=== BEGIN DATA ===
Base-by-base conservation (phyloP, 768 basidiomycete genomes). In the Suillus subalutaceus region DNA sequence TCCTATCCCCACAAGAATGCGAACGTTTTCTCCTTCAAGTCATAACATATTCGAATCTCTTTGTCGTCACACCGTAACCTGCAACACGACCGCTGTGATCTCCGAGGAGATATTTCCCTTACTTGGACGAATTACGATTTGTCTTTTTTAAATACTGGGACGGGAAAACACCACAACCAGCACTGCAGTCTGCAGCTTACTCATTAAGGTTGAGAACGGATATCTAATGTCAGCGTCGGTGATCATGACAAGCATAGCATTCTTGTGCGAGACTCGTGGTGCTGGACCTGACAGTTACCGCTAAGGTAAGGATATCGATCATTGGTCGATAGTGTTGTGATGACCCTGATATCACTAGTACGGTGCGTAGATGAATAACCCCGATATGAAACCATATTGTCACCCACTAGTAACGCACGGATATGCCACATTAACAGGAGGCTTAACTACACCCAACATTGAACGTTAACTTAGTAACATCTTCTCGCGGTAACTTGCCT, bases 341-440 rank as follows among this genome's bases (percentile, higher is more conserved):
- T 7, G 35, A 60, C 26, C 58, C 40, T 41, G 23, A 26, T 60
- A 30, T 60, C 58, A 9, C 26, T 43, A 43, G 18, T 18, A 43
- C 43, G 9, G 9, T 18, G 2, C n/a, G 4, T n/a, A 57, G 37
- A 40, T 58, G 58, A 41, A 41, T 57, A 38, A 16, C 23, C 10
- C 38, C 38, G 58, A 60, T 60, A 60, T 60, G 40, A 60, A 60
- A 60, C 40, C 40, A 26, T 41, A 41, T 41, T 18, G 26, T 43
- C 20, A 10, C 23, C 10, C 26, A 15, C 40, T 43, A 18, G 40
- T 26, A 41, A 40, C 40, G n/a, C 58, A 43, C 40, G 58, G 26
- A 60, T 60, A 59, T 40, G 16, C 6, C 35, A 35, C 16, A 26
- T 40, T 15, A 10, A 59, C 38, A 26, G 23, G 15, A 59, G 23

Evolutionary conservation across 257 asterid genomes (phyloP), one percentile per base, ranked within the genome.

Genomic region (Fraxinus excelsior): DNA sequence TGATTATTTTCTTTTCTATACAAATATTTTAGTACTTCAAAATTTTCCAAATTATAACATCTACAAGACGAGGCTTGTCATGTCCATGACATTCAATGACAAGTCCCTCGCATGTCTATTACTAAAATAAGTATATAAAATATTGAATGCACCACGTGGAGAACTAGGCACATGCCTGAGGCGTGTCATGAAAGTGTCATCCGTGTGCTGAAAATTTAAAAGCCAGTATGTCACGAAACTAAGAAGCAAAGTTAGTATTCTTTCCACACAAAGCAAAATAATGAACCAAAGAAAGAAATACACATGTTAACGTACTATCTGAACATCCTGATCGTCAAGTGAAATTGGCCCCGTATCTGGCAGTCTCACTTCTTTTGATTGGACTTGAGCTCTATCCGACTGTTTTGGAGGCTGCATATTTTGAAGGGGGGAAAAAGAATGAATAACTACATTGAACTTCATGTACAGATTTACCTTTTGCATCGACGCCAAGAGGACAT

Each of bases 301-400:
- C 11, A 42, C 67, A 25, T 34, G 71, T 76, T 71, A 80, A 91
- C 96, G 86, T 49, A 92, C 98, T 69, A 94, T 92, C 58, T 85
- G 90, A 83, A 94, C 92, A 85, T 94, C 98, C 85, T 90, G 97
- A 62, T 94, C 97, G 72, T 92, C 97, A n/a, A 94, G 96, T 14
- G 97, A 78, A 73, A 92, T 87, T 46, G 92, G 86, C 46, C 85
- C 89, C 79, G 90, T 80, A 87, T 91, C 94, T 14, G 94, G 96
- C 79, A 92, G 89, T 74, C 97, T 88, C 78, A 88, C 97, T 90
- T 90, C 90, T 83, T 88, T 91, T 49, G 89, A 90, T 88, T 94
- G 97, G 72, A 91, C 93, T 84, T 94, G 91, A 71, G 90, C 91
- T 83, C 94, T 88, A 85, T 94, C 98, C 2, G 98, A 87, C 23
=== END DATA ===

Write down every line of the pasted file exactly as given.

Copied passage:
Base-by-base conservation (phyloP, 768 basidiomycete genomes). In the Suillus subalutaceus region DNA sequence TCCTATCCCCACAAGAATGCGAACGTTTTCTCCTTCAAGTCATAACATATTCGAATCTCTTTGTCGTCACACCGTAACCTGCAACACGACCGCTGTGATCTCCGAGGAGATATTTCCCTTACTTGGACGAATTACGATTTGTCTTTTTTAAATACTGGGACGGGAAAACACCACAACCAGCACTGCAGTCTGCAGCTTACTCATTAAGGTTGAGAACGGATATCTAATGTCAGCGTCGGTGATCATGACAAGCATAGCATTCTTGTGCGAGACTCGTGGTGCTGGACCTGACAGTTACCGCTAAGGTAAGGATATCGATCATTGGTCGATAGTGTTGTGATGACCCTGATATCACTAGTACGGTGCGTAGATGAATAACCCCGATATGAAACCATATTGTCACCCACTAGTAACGCACGGATATGCCACATTAACAGGAGGCTTAACTACACCCAACATTGAACGTTAACTTAGTAACATCTTCTCGCGGTAACTTGCCT, bases 341-440 rank as follows among this genome's bases (percentile, higher is more conserved):
- T 7, G 35, A 60, C 26, C 58, C 40, T 41, G 23, A 26, T 60
- A 30, T 60, C 58, A 9, C 26, T 43, A 43, G 18, T 18, A 43
- C 43, G 9, G 9, T 18, G 2, C n/a, G 4, T n/a, A 57, G 37
- A 40, T 58, G 58, A 41, A 41, T 57, A 38, A 16, C 23, C 10
- C 38, C 38, G 58, A 60, T 60, A 60, T 60, G 40, A 60, A 60
- A 60, C 40, C 40, A 26, T 41, A 41, T 41, T 18, G 26, T 43
- C 20, A 10, C 23, C 10, C 26, A 15, C 40, T 43, A 18, G 40
- T 26, A 41, A 40, C 40, G n/a, C 58, A 43, C 40, G 58, G 26
- A 60, T 60, A 59, T 40, G 16, C 6, C 35, A 35, C 16, A 26
- T 40, T 15, A 10, A 59, C 38, A 26, G 23, G 15, A 59, G 23

Evolutionary conservation across 257 asterid genomes (phyloP), one percentile per base, ranked within the genome.

Genomic region (Fraxinus excelsior): DNA sequence TGATTATTTTCTTTTCTATACAAATATTTTAGTACTTCAAAATTTTCCAAATTATAACATCTACAAGACGAGGCTTGTCATGTCCATGACATTCAATGACAAGTCCCTCGCATGTCTATTACTAAAATAAGTATATAAAATATTGAATGCACCACGTGGAGAACTAGGCACATGCCTGAGGCGTGTCATGAAAGTGTCATCCGTGTGCTGAAAATTTAAAAGCCAGTATGTCACGAAACTAAGAAGCAAAGTTAGTATTCTTTCCACACAAAGCAAAATAATGAACCAAAGAAAGAAATACACATGTTAACGTACTATCTGAACATCCTGATCGTCAAGTGAAATTGGCCCCGTATCTGGCAGTCTCACTTCTTTTGATTGGACTTGAGCTCTATCCGACTGTTTTGGAGGCTGCATATTTTGAAGGGGGGAAAAAGAATGAATAACTACATTGAACTTCATGTACAGATTTACCTTTTGCATCGACGCCAAGAGGACAT

Each of bases 301-400:
- C 11, A 42, C 67, A 25, T 34, G 71, T 76, T 71, A 80, A 91
- C 96, G 86, T 49, A 92, C 98, T 69, A 94, T 92, C 58, T 85
- G 90, A 83, A 94, C 92, A 85, T 94, C 98, C 85, T 90, G 97
- A 62, T 94, C 97, G 72, T 92, C 97, A n/a, A 94, G 96, T 14
- G 97, A 78, A 73, A 92, T 87, T 46, G 92, G 86, C 46, C 85
- C 89, C 79, G 90, T 80, A 87, T 91, C 94, T 14, G 94, G 96
- C 79, A 92, G 89, T 74, C 97, T 88, C 78, A 88, C 97, T 90
- T 90, C 90, T 83, T 88, T 91, T 49, G 89, A 90, T 88, T 94
- G 97, G 72, A 91, C 93, T 84, T 94, G 91, A 71, G 90, C 91
- T 83, C 94, T 88, A 85, T 94, C 98, C 2, G 98, A 87, C 23